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Everything posted by Matthew2312

  1. It's pilot preference, all it does is reduce the aggressiveness of the autopilot responding to flight path deviations. I really only use it if I want to keep the seatbelt sign off but the chop is starting to get borderline to strong to have people walking around. That being said the CRJ handles turbulence really well, certainly far better then the Ejet so it can be somewhat rare that I have to use it. That being said if we are getting our teeth kicked in by turbulence I want all the autopilot response I can get so I would not have it on in that situation. But again at least here that is all pilot preference and we are not given any guidance on it in any of our manuals.
  2. If you need to put a fix on the 328 degree radial of the JFK vor at 62 dme the FMS entry would be, JFK328/62
  3. The real aircraft does have a significant ballon when you go from 20 to 30 degrees of flap and a slightly smaller ballon from 30 to 45. However the SSCU (spoiler stabilizer control unit) automatically provides trim commands, aka auto trim, when flap settings are changed. When I'm hand flying during flap deployment I do put forward pressure on the yoke to control the ballon during flap deployment. So It might be overstated if the sim doesn't auto trim for you. But there is a significant deck angle change with flaps 30 and 45 on the real aircraft. So I would be hesitant to describe it as to much lift. Especially that the approach deck angle and power setting with full flaps is exactly what I use in the real aircraft. 79.5% N2. And the pitch at the horizon if not a degree below,
  4. This happens because what is ISA +35 and therefore the maximum flex temp changes with pressure Altitude.
  5. Yes, kind of. CRJ's (at least here) are limited to operating in conditions no hotter then ISA +35 so you'll never see a flex temp in the real world greater then ISA+35. 50 just happens to be ISA+35 at sea level. I heard talk of increasing that to ISA+40 where I work but nothing yet has officially come of that. Keep in mind what ISA +35 is changes with altitude. At 1000 feet pressure altitude it would be 48C at 5000ft pressure altitude it would be 40C. etc etc. This is why you see stories like this involving the CRJ. https://aeronauticsonline.com/too-hot-to-fly-extreme-heat-grounds-flights-in-phoenix/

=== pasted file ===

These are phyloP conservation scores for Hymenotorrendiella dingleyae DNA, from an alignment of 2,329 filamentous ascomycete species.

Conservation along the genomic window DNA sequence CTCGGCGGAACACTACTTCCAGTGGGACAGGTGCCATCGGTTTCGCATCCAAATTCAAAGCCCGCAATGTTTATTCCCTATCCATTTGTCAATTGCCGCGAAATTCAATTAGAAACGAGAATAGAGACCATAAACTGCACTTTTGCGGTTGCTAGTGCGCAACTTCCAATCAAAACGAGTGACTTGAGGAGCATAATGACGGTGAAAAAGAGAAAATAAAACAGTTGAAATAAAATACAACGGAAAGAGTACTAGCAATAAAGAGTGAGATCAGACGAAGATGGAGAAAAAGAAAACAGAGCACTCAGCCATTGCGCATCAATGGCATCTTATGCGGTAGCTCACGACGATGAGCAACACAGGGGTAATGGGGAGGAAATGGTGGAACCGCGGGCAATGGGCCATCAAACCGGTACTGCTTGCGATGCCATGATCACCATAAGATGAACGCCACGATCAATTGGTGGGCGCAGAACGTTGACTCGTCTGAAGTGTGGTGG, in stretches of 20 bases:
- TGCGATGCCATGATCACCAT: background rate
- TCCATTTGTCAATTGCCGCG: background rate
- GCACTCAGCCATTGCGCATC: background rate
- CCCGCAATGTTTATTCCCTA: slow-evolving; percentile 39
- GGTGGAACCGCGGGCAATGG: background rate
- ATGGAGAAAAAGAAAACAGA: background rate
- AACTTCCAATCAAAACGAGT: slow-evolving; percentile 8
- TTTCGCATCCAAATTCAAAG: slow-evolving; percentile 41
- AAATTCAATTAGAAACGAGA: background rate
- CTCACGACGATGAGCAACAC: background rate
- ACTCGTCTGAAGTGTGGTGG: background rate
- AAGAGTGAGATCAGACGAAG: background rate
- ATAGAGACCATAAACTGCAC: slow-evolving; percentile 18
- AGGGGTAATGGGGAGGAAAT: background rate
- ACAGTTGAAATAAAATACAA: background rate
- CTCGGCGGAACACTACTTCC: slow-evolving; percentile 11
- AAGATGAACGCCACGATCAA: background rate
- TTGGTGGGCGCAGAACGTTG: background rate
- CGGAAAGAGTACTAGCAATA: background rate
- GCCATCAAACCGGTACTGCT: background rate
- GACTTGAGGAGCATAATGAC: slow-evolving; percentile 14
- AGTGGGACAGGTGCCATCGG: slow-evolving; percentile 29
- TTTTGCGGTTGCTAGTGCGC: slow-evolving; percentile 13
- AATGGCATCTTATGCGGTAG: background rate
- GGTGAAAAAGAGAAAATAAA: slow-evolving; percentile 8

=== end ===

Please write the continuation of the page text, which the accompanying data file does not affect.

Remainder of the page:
6. Yup, and I can even custom name the waypoints. Very nice.
  7. Flex is voodoo magic. But I've changed my original stance on this. I went into a deep dive into my systems manual. We don't get those fancy assumed temp charts. And i believe you are right.
  8. Half bank automatically comes on when climbing through 31,600ft.
  9. Check all of your controls including keyboard yoke and rudder pedals and delete anything that has to do with engine control other then your thrust levers. There were some pretty obscure ones for me.
  10. Need to climb at a higher speed. Set your speed bug to 290 until you reach .74. You are currently behind the power curve (in the region of reverse command, whatever you want to call it) and the amount of induced drag being produced will make climbing impossible. At speeds that low an increase in speed will actually result in a decrease in total drag and give you a better climb.
  11. Cabin and certified weights. That it. The 550 is just a pilot union scope clause work around. Same as the 705 (900) was.
  12. There are times in the real AC where you can't really read the display in front of you without some real effort because it is not bright enough when flying into the sun (good old CRT's) I'm looking at you PHX.
  13. It is not a bug. I have posted an actual Flex temp N1 chart to show this. Please don't fix something that is actually correct.
  14. Not a bug. Here is a small example of the takeoff data from one of our airports. Notice how the N1 does indeed go up before it goes down.
  15. Not really. There aren't many operators that even have that Vnav button. And even then it is only used for enroute descents as far as I know. The Vnav in a crj is advisory only. I would side with the Vnav mode should not be used for Rnav approaches as it's no different then the snowflake on the rest of the CRJ's it just does the V/S adjusting for you. But if there is any Bluestreak guys on here, I know y'all have at least a few birds with that VNAV mode on the MCP, do the Fed's allow y'all to fly your Rnav's in that mode or do they force you to CANPA it?